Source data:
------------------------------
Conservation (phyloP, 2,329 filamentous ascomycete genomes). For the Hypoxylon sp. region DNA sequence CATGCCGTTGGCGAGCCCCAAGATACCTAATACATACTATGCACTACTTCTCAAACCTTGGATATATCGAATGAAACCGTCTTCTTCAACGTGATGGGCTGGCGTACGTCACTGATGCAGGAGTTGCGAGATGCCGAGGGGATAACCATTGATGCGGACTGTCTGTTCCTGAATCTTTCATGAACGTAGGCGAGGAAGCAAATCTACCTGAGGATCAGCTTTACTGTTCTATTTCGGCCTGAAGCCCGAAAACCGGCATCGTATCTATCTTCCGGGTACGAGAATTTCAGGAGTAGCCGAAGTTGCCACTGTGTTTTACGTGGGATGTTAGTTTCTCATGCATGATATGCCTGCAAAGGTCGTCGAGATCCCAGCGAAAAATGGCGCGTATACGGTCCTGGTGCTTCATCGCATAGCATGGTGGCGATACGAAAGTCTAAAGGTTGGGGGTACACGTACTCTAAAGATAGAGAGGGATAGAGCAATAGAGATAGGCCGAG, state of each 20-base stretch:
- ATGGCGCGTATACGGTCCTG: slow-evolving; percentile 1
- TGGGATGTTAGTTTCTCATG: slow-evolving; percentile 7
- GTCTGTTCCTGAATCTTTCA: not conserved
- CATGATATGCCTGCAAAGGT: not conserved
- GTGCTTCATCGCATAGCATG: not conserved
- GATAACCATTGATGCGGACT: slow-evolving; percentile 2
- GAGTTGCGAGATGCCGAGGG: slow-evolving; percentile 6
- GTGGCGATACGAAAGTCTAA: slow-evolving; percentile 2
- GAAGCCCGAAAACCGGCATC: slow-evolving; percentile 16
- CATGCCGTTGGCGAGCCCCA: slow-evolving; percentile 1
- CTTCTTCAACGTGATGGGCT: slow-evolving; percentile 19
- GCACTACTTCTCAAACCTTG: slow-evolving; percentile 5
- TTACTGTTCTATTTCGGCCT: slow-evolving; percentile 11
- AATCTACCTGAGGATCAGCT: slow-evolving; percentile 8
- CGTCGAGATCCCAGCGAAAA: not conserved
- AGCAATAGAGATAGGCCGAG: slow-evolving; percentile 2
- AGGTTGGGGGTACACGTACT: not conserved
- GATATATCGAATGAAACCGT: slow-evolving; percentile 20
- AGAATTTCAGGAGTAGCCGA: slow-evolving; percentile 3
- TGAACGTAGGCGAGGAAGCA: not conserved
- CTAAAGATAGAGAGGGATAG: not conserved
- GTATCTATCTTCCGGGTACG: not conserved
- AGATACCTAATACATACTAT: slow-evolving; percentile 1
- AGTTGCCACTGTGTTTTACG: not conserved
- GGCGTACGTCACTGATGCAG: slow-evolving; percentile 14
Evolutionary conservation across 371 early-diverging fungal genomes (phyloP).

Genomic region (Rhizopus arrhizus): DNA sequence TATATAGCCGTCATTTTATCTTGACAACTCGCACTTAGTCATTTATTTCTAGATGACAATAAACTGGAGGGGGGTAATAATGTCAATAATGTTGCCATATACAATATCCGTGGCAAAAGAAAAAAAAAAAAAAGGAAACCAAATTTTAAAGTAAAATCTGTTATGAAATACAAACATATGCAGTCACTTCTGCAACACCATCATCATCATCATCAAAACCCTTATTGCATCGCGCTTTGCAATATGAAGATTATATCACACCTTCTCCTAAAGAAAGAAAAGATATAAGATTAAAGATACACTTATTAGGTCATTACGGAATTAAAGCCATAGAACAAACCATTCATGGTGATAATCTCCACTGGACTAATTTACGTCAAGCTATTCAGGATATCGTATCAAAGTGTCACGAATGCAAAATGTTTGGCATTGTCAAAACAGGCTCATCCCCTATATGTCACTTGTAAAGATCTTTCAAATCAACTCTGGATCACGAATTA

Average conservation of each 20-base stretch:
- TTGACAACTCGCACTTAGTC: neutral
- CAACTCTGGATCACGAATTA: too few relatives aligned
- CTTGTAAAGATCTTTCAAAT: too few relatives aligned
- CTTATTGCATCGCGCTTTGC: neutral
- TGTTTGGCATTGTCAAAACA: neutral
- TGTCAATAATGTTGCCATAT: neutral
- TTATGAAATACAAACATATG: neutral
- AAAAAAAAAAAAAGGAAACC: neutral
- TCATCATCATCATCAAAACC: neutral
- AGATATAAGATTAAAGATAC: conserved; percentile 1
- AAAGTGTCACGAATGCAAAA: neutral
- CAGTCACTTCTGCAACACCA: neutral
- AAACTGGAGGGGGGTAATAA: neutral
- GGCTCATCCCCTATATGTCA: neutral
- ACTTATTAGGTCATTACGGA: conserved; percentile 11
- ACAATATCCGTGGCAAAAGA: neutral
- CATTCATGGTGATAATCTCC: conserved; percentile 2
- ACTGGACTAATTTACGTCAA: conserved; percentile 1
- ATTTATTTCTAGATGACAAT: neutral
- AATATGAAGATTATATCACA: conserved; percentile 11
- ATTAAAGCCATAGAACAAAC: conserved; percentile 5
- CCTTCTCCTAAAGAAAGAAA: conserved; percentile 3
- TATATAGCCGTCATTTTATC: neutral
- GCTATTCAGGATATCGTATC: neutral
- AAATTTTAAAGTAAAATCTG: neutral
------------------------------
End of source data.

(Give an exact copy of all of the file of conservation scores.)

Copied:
Conservation (phyloP, 2,329 filamentous ascomycete genomes). For the Hypoxylon sp. region DNA sequence CATGCCGTTGGCGAGCCCCAAGATACCTAATACATACTATGCACTACTTCTCAAACCTTGGATATATCGAATGAAACCGTCTTCTTCAACGTGATGGGCTGGCGTACGTCACTGATGCAGGAGTTGCGAGATGCCGAGGGGATAACCATTGATGCGGACTGTCTGTTCCTGAATCTTTCATGAACGTAGGCGAGGAAGCAAATCTACCTGAGGATCAGCTTTACTGTTCTATTTCGGCCTGAAGCCCGAAAACCGGCATCGTATCTATCTTCCGGGTACGAGAATTTCAGGAGTAGCCGAAGTTGCCACTGTGTTTTACGTGGGATGTTAGTTTCTCATGCATGATATGCCTGCAAAGGTCGTCGAGATCCCAGCGAAAAATGGCGCGTATACGGTCCTGGTGCTTCATCGCATAGCATGGTGGCGATACGAAAGTCTAAAGGTTGGGGGTACACGTACTCTAAAGATAGAGAGGGATAGAGCAATAGAGATAGGCCGAG, state of each 20-base stretch:
- ATGGCGCGTATACGGTCCTG: slow-evolving; percentile 1
- TGGGATGTTAGTTTCTCATG: slow-evolving; percentile 7
- GTCTGTTCCTGAATCTTTCA: not conserved
- CATGATATGCCTGCAAAGGT: not conserved
- GTGCTTCATCGCATAGCATG: not conserved
- GATAACCATTGATGCGGACT: slow-evolving; percentile 2
- GAGTTGCGAGATGCCGAGGG: slow-evolving; percentile 6
- GTGGCGATACGAAAGTCTAA: slow-evolving; percentile 2
- GAAGCCCGAAAACCGGCATC: slow-evolving; percentile 16
- CATGCCGTTGGCGAGCCCCA: slow-evolving; percentile 1
- CTTCTTCAACGTGATGGGCT: slow-evolving; percentile 19
- GCACTACTTCTCAAACCTTG: slow-evolving; percentile 5
- TTACTGTTCTATTTCGGCCT: slow-evolving; percentile 11
- AATCTACCTGAGGATCAGCT: slow-evolving; percentile 8
- CGTCGAGATCCCAGCGAAAA: not conserved
- AGCAATAGAGATAGGCCGAG: slow-evolving; percentile 2
- AGGTTGGGGGTACACGTACT: not conserved
- GATATATCGAATGAAACCGT: slow-evolving; percentile 20
- AGAATTTCAGGAGTAGCCGA: slow-evolving; percentile 3
- TGAACGTAGGCGAGGAAGCA: not conserved
- CTAAAGATAGAGAGGGATAG: not conserved
- GTATCTATCTTCCGGGTACG: not conserved
- AGATACCTAATACATACTAT: slow-evolving; percentile 1
- AGTTGCCACTGTGTTTTACG: not conserved
- GGCGTACGTCACTGATGCAG: slow-evolving; percentile 14
Evolutionary conservation across 371 early-diverging fungal genomes (phyloP).

Genomic region (Rhizopus arrhizus): DNA sequence TATATAGCCGTCATTTTATCTTGACAACTCGCACTTAGTCATTTATTTCTAGATGACAATAAACTGGAGGGGGGTAATAATGTCAATAATGTTGCCATATACAATATCCGTGGCAAAAGAAAAAAAAAAAAAAGGAAACCAAATTTTAAAGTAAAATCTGTTATGAAATACAAACATATGCAGTCACTTCTGCAACACCATCATCATCATCATCAAAACCCTTATTGCATCGCGCTTTGCAATATGAAGATTATATCACACCTTCTCCTAAAGAAAGAAAAGATATAAGATTAAAGATACACTTATTAGGTCATTACGGAATTAAAGCCATAGAACAAACCATTCATGGTGATAATCTCCACTGGACTAATTTACGTCAAGCTATTCAGGATATCGTATCAAAGTGTCACGAATGCAAAATGTTTGGCATTGTCAAAACAGGCTCATCCCCTATATGTCACTTGTAAAGATCTTTCAAATCAACTCTGGATCACGAATTA

Average conservation of each 20-base stretch:
- TTGACAACTCGCACTTAGTC: neutral
- CAACTCTGGATCACGAATTA: too few relatives aligned
- CTTGTAAAGATCTTTCAAAT: too few relatives aligned
- CTTATTGCATCGCGCTTTGC: neutral
- TGTTTGGCATTGTCAAAACA: neutral
- TGTCAATAATGTTGCCATAT: neutral
- TTATGAAATACAAACATATG: neutral
- AAAAAAAAAAAAAGGAAACC: neutral
- TCATCATCATCATCAAAACC: neutral
- AGATATAAGATTAAAGATAC: conserved; percentile 1
- AAAGTGTCACGAATGCAAAA: neutral
- CAGTCACTTCTGCAACACCA: neutral
- AAACTGGAGGGGGGTAATAA: neutral
- GGCTCATCCCCTATATGTCA: neutral
- ACTTATTAGGTCATTACGGA: conserved; percentile 11
- ACAATATCCGTGGCAAAAGA: neutral
- CATTCATGGTGATAATCTCC: conserved; percentile 2
- ACTGGACTAATTTACGTCAA: conserved; percentile 1
- ATTTATTTCTAGATGACAAT: neutral
- AATATGAAGATTATATCACA: conserved; percentile 11
- ATTAAAGCCATAGAACAAAC: conserved; percentile 5
- CCTTCTCCTAAAGAAAGAAA: conserved; percentile 3
- TATATAGCCGTCATTTTATC: neutral
- GCTATTCAGGATATCGTATC: neutral
- AAATTTTAAAGTAAAATCTG: neutral